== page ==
ANNOUNCEMENT: Travel with Ocean Doctor to Cuba’s Gardens of the Queen!

Avalon Cuban Diving Centers
Cuba Conservancy
   

 Legal Educational Travel to Cuba for U.S. Citizens & Residents

For 13 years I have felt deeply privileged to spend much of my time in Cuba, working on research and conservation projects with some of the most incredible people I’ve ever met, among the most spectacularly healthy reefs I have ever beheld. One region in particular, Cuba’s Gardens of the Queen, is so staggeringly pristine and healthy – in stark contrast to many of the other coral reef ecosystems around the world – that the region was recently featured on an award-winning segment of the CBS news program, 60 Minutes, hosted by Anderson Cooper.

Gardens of the Queen MapIn a world where many of the ocean’s corals and fish populations are in decline, the marine life of Cuba’s Gardens of the Queen – the largest no-take marine reserve in the Caribbean – is thriving. The massive and strikingly beautiful Gardens of the Queen National Park is located 60 miles off the southern coast of Cuba, an archipelago comprising a chain of 250 virgin coral and mangrove islands extending along 75 miles of turquoise waters.

Due to the U.S. economic embargo against Cuba, it has been virtually impossible for Americans to legally visit Cuba and the Gardens of the Queen for more than 50 years.

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A Small Gift as a Token of Our Appreciation

Show Them How You Feel About Salt Water! [Read more...]

An Important Message from Ocean Doctor





RETURN to the Arctic Depths – An Ocean Doctor Special Presentation

DeepWorker sub films a giant grenadier at 1,900 feet in the Bering sea

DeepWorker sub films a giant grenadier at 1,900 feet in the Bering sea

An Ocean Doctor Special Presentation

In 2007, Greenpeace launched a groundbreaking expedition to explore the two largest underwater canyons in the world, in the heart of the Bering Sea. It was the first time manned submersibles ever entered these canyons and human eyes gazed directly upon their treasures. The expedition revealed an extraordinary tapestry of life thousands of feet below the surface, including beautiful, brightly-colored deepwater corals, sponges, anemones, octopus and fish and resulted the discovery of new species and species ranges.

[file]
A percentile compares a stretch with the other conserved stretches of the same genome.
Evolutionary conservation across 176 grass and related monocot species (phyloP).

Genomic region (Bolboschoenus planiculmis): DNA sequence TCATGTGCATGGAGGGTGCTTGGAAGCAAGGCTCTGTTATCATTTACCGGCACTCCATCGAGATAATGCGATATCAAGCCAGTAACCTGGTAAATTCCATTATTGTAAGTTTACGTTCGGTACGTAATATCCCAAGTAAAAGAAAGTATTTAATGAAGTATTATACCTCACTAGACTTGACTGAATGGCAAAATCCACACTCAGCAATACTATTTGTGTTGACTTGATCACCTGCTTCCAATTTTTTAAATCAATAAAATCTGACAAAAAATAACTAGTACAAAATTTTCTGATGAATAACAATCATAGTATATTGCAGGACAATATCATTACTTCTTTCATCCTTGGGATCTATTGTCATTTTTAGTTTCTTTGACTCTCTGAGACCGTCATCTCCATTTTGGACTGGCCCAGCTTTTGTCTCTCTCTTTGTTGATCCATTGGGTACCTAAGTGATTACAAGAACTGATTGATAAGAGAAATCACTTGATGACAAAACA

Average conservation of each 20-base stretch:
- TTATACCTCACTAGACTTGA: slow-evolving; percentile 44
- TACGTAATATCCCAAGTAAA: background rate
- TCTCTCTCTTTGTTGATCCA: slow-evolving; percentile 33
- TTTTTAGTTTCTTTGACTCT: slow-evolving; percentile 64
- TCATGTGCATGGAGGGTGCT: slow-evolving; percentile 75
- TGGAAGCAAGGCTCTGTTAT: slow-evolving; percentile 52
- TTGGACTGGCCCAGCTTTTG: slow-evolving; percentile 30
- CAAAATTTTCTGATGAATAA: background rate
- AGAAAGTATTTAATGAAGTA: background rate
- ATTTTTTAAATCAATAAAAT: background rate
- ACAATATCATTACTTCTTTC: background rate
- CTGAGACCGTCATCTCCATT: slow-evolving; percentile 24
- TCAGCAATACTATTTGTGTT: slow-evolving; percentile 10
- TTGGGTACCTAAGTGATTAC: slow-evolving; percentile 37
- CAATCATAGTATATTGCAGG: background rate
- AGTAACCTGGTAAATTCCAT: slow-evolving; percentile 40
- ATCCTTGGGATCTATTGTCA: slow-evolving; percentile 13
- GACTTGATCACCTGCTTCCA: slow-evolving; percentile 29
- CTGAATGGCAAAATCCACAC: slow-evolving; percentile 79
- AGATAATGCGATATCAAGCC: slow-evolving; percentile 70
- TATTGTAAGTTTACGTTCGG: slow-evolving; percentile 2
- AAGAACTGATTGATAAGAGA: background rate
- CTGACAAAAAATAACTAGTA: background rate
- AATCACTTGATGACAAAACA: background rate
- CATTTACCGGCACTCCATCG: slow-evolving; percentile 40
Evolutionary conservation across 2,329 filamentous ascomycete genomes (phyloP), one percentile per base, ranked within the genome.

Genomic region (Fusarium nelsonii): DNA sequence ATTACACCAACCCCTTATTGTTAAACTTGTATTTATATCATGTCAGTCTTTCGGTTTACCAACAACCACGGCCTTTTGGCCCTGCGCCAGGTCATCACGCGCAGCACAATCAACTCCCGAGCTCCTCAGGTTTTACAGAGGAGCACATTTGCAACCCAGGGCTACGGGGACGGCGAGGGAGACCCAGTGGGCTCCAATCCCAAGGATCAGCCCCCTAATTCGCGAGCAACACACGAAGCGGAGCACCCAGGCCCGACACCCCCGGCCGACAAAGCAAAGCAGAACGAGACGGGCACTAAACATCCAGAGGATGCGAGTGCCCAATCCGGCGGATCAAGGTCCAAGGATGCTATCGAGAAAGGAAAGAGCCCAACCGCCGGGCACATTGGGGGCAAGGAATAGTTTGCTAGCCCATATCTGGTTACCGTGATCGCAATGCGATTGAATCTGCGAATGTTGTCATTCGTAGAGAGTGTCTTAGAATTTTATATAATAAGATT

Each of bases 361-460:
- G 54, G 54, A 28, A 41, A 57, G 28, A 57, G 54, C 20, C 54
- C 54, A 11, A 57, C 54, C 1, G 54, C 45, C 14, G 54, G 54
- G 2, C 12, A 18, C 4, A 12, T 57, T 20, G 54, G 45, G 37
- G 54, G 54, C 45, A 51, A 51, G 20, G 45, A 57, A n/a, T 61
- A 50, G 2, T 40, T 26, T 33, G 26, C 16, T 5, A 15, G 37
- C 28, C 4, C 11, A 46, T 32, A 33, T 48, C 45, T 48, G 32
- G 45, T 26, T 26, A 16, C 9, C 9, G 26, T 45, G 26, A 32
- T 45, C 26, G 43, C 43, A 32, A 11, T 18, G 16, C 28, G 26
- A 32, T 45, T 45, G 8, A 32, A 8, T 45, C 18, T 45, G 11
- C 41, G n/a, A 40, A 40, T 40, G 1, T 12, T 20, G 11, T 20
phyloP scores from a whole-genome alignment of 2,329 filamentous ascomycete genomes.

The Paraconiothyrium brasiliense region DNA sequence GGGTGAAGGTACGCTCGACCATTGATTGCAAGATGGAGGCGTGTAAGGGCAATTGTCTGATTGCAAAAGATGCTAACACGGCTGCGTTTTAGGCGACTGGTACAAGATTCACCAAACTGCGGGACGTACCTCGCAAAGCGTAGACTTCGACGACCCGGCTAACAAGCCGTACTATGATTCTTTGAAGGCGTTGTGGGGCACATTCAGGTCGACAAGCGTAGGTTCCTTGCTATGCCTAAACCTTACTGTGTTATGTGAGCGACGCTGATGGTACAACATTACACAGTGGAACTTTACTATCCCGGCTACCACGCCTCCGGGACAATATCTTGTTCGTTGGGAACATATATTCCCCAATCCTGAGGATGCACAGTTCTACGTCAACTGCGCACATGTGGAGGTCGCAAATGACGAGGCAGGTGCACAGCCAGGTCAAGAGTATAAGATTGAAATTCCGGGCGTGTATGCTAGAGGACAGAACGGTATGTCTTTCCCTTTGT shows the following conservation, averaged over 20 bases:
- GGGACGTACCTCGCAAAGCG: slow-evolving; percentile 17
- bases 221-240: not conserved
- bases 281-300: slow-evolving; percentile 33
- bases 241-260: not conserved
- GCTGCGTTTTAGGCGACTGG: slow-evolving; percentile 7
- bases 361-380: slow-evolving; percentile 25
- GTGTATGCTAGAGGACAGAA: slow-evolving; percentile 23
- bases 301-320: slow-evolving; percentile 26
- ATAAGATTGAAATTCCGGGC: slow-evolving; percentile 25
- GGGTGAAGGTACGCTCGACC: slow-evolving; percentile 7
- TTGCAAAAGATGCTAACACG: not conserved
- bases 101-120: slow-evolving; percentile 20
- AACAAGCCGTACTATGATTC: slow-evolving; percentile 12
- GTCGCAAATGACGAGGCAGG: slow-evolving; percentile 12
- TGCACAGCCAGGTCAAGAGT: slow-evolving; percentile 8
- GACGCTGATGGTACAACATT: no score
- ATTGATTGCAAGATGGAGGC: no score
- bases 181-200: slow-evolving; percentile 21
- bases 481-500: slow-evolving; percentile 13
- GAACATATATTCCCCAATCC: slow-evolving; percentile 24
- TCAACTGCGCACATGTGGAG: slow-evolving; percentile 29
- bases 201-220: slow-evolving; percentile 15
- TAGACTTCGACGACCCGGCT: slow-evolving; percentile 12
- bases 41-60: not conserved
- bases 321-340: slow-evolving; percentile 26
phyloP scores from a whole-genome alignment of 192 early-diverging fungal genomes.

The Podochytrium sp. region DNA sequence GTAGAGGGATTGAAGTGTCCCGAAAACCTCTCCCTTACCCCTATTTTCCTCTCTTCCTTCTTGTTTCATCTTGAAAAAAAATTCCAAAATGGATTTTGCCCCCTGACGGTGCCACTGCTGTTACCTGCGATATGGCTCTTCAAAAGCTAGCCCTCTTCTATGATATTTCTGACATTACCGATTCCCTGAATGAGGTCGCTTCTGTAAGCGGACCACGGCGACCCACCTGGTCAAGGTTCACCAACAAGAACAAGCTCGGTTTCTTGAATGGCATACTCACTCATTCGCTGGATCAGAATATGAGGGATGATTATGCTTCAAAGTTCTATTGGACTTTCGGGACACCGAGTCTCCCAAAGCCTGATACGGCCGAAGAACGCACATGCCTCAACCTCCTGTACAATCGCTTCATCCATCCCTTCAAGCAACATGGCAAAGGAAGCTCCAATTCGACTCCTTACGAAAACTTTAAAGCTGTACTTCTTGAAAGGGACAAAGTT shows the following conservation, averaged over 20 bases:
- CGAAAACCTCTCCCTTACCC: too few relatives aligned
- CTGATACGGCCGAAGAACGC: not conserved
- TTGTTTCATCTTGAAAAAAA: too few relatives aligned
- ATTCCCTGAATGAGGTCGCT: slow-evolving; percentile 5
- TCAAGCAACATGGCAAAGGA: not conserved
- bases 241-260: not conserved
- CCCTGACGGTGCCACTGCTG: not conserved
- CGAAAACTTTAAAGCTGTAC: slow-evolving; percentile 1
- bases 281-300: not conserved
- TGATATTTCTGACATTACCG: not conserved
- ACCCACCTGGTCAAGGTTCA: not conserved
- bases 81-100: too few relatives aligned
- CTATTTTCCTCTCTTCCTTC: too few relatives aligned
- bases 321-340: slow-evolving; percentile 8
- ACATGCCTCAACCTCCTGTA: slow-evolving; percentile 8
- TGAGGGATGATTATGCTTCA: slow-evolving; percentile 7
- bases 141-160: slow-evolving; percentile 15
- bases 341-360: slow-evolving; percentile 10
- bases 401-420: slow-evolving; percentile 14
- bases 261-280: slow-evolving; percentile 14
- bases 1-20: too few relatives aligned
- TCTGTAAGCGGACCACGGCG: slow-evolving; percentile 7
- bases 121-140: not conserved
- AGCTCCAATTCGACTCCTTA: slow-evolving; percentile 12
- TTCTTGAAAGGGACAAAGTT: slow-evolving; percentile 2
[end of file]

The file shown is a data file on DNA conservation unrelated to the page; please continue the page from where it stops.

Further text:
The expedition also revealed the terrible damage being done to these intricate ecosystems by trawling nets, even more than 1,000 feet below the surface. Coldwater corals are the oldest living animals on the planet, some of which are roughly 4,000 years old and still alive today. But what may take decades, centuries or millenia to grow can be wiped out in the blink of an eye by a factory trawler net. [Read more...]

60 MINUTES “The Gardens of the Queen” Named Finalist at BLUE Ocean Film Festival 2012

60 MINUTES' "Gardens of the Queen" Named as Finalist in BLUE Ocean Film Festival 2012

60 MINUTES’ “Gardens of the Queen,” with Anderson Cooper named as Finalist in BLUE Ocean Film Festival 2012 (Image: CBS)

The 60 MINUTES presentation of “The Gardens of the Queen” with Anderson Cooper featuring Cuba’s Jardines de la Reina has been named a finalist in the BLUE Ocean Film Festival 2012, to be held September 24-30, 2012 in Monterey, California. Cooper and the 60 MINUTES team joined Dr. David E. Guggenheim, Senior Fellow and Director of the Cuba Marine Research and Conservation Program at The Ocean Foundation and?Fabi?n Pina Amarg’s of the Cuban Center for Coastal Ecosystem Research, to explore this striking underwater ecosystem. Earlier this year, the 60 MINUTES segment, which originally aired in December 2011, won the 2012 Edward R. Murrow Award for excellence in journalism.

“The Gardens of the Queen” will be screened at BLUE, with an introduction and discussion by Dr. Guggenheim, now in his 12th year working in Cuba, along with the 60 MINUTES producers (invited) and panel of experts focused on the significance of the piece as well as the important roles that marine protected areas play in protecting the world’s ocean ecosystems. [Read more...]

VIDEO: Is it Getting Hot in Here? Considering Social Media’s Impact on Climate Change (Social Media Week 2012)

Ecology Radio Debuts! The Ocean Doctor Interviews Dr. Sylvia A. Earle